Who needs makunouchi bento or tonkatsu sandwiches when you can pick up one of Mikuni’s hot donburi-style box lunches (usually meat or chicken on a bed of rice)? Or go the whole hog and pamper yourself with one of their deluxe specials: Foie Gras with Organic Vegetables. Eating on the shinkansen down to Kyoto will never be the same again.
Tokyo Shokudo Central Mikuni’s, Marunouchi 1-9-1 Chiyoda-ku; tel: (03) 5218-5123. Takeout kiosk open 7 a.m.-8 p.m. (Saturday, Sunday and holidays 10:30 a.m.-8 p.m.). Nearest station: JR Tokyo Station (Marunouchi South Exit, opposite the Central Post Office).
Another noteworthy development has been the growing sophistication of department-store basement food floors. The idea of depa-chiku gourmet eating isn’t new, but the recent proliferation of delis, cafes and wine bars is highly welcome.
Most major department stores are moving upmarket, but the best of the bunch currently (to our mind) has to be Takashimaya Times Square. This is principally due to the opening last year of a substantial outlet of Peck, the most redoubtable food store in Milan (many would say, in all Italy).
Besides their excellent bakery, they have retail shelves stocked with dried pasta, olives, conserves and other delicacies, a huge array of Italian cheeses (sample their spicy Gorgonzola and swoon), as well as a hugely tempting selection of prosciutto and salami. They also sell plenty of prepared foods all ready to take home for dinner.
The best part is their in-store cafe. Sit yourself down, rest those shopping-weary legs and revive yourself with some of their good fresh pasta (the ravioli is a favorite of ours), a glass or two of wine, some dessert and a double espresso. It’s not cheap, but the quality is so good it’s almost worth braving the thronging crowds just to make a special trip down there for lunch.
Peck, Takashimaya Times Square B1, 5-24-2 Sendagaya, Shibuya-ku; tel: (03) 5361-1122 [direct line (03) 5361-1586]. Open 11 a.m.-8 p.m. Nearest station: Shinjuku (JR South Exit)
After years of being the dowdy poor relation of the Tokyu department store group, the Toyoko store under Shibuya Station was given a much-needed refurbishment in 2001. Among the major improvements in the basement, now known as Foodshow, is the expanded wine cellar; a counter operated by Fermier, the best cheese merchant in Tokyo bar none; a branch of the Seijo Ishii grocery chain (though without their bargain liquor department); and a good cluster of counters selling takeout foods and bento.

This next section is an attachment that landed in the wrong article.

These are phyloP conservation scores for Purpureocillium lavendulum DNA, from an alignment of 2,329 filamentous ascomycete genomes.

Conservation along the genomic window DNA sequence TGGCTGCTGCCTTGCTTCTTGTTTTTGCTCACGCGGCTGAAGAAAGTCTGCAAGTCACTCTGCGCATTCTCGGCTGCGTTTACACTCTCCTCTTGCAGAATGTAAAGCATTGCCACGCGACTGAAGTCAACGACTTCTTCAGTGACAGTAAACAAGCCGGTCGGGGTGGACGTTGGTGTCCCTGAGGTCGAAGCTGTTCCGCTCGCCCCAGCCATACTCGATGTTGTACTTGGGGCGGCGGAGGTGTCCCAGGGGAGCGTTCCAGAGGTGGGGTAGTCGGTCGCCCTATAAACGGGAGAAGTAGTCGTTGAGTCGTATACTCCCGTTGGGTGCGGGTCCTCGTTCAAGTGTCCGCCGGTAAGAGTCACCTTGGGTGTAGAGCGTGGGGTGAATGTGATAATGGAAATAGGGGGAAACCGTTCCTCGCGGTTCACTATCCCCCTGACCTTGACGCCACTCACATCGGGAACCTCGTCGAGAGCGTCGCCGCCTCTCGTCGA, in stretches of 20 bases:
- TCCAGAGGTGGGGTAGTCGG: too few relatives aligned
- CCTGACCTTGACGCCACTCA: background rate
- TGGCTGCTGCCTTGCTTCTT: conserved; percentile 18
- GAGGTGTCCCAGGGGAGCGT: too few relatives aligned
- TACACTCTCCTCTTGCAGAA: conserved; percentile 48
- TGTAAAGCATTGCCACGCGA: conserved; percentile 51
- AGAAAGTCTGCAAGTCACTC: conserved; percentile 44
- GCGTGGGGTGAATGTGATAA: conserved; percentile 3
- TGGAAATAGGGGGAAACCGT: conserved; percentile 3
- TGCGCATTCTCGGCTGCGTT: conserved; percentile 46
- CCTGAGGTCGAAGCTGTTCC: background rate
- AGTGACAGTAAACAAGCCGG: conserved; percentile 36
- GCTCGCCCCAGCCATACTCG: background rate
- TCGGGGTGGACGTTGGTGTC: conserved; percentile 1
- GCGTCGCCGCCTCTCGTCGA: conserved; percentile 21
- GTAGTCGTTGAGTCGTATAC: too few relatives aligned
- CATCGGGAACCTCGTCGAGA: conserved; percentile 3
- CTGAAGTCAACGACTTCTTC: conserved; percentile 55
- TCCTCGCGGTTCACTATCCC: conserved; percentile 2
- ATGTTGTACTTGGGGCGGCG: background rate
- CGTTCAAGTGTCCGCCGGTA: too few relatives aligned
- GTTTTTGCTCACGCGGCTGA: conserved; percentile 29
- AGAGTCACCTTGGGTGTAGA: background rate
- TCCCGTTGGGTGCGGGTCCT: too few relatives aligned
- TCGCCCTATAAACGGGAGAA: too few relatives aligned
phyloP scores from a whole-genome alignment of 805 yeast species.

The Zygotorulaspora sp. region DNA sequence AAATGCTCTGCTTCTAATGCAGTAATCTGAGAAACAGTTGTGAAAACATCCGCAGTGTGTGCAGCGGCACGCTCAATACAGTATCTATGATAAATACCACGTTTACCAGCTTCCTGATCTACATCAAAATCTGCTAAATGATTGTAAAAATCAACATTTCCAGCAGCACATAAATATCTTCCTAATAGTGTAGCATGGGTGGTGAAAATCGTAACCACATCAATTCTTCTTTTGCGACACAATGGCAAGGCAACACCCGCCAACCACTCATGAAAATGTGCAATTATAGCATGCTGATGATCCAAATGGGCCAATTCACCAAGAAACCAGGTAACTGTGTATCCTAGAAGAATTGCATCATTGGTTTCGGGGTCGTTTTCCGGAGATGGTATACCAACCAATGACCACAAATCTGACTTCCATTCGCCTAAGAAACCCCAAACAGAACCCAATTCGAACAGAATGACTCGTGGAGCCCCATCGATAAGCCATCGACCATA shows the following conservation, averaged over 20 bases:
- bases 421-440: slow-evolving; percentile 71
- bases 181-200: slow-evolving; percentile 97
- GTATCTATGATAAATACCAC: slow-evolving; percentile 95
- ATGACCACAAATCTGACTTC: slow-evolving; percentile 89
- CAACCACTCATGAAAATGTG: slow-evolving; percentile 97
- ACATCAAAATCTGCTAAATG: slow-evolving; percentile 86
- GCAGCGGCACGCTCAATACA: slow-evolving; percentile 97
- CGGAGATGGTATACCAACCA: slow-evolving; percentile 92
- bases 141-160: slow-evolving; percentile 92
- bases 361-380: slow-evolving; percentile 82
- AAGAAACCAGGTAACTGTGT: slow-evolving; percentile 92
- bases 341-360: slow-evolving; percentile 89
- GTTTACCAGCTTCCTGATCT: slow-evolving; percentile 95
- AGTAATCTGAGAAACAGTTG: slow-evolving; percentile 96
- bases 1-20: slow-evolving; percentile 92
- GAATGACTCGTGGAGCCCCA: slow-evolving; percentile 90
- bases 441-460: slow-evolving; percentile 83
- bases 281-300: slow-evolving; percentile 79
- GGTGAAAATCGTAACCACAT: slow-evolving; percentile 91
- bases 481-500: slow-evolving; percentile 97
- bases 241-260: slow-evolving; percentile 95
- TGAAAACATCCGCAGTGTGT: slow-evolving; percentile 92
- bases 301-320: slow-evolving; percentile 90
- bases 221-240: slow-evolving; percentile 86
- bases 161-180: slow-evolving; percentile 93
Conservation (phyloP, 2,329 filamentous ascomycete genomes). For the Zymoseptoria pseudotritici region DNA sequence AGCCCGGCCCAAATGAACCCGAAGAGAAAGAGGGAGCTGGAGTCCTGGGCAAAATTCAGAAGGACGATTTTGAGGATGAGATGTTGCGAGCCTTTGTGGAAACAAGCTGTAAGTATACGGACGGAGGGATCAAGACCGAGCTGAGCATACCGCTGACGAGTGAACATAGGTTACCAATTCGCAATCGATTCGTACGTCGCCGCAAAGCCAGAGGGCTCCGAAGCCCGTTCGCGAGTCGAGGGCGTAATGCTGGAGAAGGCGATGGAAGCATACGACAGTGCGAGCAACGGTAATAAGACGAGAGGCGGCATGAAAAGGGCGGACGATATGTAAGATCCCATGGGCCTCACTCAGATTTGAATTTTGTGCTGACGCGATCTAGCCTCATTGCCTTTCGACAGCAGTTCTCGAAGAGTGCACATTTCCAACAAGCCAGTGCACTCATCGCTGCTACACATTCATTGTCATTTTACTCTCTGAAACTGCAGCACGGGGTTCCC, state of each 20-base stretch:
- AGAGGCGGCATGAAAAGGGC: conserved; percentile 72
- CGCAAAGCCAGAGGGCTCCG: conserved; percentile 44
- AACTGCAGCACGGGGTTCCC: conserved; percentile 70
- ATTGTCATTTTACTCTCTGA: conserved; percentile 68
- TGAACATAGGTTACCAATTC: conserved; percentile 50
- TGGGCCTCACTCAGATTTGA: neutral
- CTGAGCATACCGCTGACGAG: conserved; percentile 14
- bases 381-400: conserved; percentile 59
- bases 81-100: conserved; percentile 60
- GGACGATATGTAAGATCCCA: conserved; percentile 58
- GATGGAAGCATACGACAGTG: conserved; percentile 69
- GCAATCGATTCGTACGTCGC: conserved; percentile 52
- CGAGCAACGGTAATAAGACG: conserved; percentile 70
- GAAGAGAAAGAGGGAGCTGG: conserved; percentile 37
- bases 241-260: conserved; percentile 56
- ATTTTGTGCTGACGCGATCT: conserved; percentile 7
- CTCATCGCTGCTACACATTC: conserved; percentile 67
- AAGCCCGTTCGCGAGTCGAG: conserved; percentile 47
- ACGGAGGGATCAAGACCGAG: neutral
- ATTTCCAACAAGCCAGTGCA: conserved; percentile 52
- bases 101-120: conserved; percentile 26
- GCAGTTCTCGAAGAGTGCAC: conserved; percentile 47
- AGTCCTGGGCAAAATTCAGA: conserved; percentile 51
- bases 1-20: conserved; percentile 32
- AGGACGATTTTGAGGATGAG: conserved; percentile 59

Look out for the branch of Saigon, with its nem, goi cuon, noodle salads and other Vietnamese specialties — they even have a small counter where you can revive yourself with pho noodles and various light snacks.
Foodshow, Tokyu Toyoko Store B1, 2-24-1 Shibuya, Shibuya-ku ; tel: (03) 3477-3111. Open 10 a.m.-9 p.m. Nearest station: Shibuya (JR, Ginza, Hanzomon, Inokashira, Toyoko lines)
Not to be outdone, Seibu Shibuya also had a major refit last year, albeit in a different direction. Scrapping the entire basement retail-food floor, they overhauled their B2 level to create a small complex of restaurants under the umbrella name of Sept Anges — no doubt because it houses eight different eateries (actually seven, plus a well-stocked wine boutique). Despite their pleasant contemporary decor, none of them could be considered essential stopping-off points.
But should you find yourself in the neighborhood, you could while away a most agreeable hour at the tasting counter of the improbably named Vinos Yamazaki Wine+ist, where they keep over half a dozen reasonably priced bottles on the go, supported by an adequate (if minuscule) cheese platter.
Sept Anges, Seibu Shibuya Store, 20-2 Udagawacho, Shibuya-ku; tel (03) 5728-1169. Open 10 a.m.-10 p.m. Nearest station: Shibuya.